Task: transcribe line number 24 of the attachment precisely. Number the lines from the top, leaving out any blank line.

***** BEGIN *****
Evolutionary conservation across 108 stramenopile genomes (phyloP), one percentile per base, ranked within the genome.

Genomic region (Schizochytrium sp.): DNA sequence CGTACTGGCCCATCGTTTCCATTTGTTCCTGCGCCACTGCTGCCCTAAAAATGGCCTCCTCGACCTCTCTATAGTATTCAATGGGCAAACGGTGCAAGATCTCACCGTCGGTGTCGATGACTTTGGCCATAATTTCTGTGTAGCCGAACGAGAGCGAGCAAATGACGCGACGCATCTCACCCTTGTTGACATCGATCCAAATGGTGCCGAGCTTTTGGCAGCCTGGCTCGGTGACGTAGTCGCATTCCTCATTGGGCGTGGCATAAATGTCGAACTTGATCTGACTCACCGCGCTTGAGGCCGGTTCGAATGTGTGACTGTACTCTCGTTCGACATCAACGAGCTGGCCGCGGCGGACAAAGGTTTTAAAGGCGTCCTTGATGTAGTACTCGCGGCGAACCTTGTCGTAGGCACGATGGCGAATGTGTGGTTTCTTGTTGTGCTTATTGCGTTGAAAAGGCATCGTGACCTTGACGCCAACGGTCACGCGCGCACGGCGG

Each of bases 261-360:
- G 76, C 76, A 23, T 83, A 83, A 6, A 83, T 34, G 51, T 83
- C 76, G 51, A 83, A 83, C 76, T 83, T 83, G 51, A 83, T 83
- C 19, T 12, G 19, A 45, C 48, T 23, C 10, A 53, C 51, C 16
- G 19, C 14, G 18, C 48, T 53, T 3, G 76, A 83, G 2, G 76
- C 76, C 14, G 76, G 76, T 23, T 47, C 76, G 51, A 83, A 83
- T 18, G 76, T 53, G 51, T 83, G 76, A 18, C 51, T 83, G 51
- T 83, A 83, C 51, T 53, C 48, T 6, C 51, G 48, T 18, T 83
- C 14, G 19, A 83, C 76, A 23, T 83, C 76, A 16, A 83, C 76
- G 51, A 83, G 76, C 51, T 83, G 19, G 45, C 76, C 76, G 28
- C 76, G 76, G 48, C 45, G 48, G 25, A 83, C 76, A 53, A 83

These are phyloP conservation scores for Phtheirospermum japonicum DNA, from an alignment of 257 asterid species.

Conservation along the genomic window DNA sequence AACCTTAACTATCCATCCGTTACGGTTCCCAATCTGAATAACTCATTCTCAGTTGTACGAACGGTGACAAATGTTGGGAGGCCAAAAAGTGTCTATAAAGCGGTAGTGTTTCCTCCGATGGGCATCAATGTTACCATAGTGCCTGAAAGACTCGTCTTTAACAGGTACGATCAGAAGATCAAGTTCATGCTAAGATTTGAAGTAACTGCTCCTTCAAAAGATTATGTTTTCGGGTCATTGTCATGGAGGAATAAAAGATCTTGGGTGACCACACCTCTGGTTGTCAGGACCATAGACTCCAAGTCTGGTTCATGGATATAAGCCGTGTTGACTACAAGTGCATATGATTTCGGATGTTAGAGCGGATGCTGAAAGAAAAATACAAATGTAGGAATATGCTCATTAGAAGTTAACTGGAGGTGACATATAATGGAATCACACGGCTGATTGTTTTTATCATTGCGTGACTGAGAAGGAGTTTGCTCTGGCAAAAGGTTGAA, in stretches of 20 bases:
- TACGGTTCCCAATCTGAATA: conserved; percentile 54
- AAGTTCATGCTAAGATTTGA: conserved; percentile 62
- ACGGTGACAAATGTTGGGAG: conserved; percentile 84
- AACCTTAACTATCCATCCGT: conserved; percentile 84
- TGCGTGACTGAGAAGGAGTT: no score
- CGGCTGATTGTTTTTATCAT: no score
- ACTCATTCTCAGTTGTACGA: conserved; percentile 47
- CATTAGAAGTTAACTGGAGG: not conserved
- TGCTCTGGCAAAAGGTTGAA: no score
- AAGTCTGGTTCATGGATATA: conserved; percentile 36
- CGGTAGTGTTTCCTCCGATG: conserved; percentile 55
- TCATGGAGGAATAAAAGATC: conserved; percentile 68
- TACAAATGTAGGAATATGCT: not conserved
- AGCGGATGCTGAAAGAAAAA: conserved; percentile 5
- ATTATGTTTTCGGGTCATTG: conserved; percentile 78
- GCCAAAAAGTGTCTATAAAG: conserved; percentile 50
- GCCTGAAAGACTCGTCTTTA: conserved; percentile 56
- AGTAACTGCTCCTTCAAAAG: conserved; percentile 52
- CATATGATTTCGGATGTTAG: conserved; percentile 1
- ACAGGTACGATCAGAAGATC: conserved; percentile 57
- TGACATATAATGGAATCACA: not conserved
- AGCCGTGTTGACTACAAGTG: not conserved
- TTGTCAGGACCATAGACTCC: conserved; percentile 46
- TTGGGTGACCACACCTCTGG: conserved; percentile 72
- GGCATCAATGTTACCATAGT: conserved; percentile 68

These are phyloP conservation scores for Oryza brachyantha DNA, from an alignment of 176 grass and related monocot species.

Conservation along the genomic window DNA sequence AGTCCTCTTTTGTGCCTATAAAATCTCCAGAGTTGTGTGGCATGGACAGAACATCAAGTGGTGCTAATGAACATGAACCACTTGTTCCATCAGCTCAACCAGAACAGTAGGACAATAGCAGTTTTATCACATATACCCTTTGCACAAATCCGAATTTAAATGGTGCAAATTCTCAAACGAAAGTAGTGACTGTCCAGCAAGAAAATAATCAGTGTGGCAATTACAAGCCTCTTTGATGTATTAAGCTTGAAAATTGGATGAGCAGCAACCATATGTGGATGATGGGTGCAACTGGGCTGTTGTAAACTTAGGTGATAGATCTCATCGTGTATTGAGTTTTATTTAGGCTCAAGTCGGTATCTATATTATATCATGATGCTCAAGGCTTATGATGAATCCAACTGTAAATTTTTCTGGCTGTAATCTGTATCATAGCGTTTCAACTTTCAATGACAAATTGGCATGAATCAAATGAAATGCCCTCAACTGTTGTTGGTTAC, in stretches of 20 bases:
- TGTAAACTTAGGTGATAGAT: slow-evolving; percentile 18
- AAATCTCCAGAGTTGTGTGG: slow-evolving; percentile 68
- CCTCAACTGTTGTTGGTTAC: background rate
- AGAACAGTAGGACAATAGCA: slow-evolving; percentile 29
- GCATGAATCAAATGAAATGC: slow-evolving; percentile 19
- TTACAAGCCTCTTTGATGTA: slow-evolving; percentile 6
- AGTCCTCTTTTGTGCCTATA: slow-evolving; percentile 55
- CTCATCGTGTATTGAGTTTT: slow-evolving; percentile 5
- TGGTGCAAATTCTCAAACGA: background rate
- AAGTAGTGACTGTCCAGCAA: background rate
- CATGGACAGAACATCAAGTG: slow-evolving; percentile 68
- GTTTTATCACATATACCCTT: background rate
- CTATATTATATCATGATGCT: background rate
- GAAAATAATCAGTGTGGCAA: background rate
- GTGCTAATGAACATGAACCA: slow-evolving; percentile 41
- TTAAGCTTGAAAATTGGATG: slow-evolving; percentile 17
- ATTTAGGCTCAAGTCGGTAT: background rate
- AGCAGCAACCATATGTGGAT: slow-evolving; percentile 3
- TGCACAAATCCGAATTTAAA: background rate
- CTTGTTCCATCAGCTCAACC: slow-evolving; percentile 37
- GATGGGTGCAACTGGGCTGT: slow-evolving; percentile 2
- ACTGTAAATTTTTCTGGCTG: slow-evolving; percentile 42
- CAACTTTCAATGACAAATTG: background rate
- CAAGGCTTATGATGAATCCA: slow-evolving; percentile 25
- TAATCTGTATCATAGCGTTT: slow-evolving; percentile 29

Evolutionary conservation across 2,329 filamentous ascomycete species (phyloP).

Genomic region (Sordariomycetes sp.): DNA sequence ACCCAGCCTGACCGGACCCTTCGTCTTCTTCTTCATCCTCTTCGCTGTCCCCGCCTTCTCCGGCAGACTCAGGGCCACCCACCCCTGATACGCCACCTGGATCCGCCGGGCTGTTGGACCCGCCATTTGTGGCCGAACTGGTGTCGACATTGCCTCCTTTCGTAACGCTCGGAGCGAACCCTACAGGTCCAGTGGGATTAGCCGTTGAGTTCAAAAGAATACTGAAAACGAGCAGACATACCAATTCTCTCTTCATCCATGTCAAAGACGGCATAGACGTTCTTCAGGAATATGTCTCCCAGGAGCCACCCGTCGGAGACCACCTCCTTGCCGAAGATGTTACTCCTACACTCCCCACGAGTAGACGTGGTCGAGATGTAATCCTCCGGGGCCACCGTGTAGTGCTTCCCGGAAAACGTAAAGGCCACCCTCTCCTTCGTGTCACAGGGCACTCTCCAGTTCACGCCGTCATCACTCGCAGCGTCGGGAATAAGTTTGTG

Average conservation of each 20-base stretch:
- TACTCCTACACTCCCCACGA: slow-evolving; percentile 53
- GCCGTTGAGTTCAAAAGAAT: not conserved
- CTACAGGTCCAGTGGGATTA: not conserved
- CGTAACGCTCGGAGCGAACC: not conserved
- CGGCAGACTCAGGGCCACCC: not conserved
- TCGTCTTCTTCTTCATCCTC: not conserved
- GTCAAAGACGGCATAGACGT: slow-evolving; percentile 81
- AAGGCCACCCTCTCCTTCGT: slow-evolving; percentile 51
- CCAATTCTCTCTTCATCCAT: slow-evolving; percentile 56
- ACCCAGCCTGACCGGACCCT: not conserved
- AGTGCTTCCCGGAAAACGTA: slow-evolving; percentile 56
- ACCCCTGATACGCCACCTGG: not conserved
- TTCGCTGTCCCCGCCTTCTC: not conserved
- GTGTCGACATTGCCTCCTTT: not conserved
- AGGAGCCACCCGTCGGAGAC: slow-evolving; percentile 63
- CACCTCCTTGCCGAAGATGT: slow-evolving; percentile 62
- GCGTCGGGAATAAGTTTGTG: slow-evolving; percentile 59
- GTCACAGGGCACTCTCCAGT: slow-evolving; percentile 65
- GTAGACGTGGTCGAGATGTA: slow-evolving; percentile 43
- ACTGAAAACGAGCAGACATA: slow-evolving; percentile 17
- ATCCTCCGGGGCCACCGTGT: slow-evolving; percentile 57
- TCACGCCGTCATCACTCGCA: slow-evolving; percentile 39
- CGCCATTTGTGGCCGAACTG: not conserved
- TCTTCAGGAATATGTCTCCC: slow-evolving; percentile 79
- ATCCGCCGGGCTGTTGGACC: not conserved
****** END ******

- TGCTCTGGCAAAAGGTTGAA: no score